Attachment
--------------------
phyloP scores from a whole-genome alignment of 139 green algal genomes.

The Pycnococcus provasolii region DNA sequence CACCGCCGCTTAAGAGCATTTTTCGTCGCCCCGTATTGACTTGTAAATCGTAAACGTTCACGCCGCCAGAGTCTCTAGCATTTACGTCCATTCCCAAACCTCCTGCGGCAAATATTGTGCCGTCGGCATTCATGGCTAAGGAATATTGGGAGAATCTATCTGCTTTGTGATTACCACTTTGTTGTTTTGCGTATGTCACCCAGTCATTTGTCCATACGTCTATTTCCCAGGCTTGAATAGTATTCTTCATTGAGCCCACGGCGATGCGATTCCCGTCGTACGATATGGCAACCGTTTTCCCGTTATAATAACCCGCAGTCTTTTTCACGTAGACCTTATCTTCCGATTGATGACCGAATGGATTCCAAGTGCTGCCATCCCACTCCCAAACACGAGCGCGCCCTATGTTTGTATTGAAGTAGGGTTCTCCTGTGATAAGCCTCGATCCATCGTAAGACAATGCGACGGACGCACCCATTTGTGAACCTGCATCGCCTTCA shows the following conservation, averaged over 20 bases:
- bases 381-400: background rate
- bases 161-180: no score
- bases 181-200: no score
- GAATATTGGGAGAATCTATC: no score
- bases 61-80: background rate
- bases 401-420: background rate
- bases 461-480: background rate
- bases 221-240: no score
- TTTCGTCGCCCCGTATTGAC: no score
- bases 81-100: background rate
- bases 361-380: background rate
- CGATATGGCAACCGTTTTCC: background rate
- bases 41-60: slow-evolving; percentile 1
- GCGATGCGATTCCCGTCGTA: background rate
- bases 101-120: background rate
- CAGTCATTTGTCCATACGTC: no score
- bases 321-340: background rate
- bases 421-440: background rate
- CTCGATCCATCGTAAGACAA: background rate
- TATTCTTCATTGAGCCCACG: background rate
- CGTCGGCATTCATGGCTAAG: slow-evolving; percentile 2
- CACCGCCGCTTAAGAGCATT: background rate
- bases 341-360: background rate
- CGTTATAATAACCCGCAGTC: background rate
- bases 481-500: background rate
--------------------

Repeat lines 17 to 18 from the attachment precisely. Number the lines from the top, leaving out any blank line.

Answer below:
- bases 101-120: background rate
- CAGTCATTTGTCCATACGTC: no score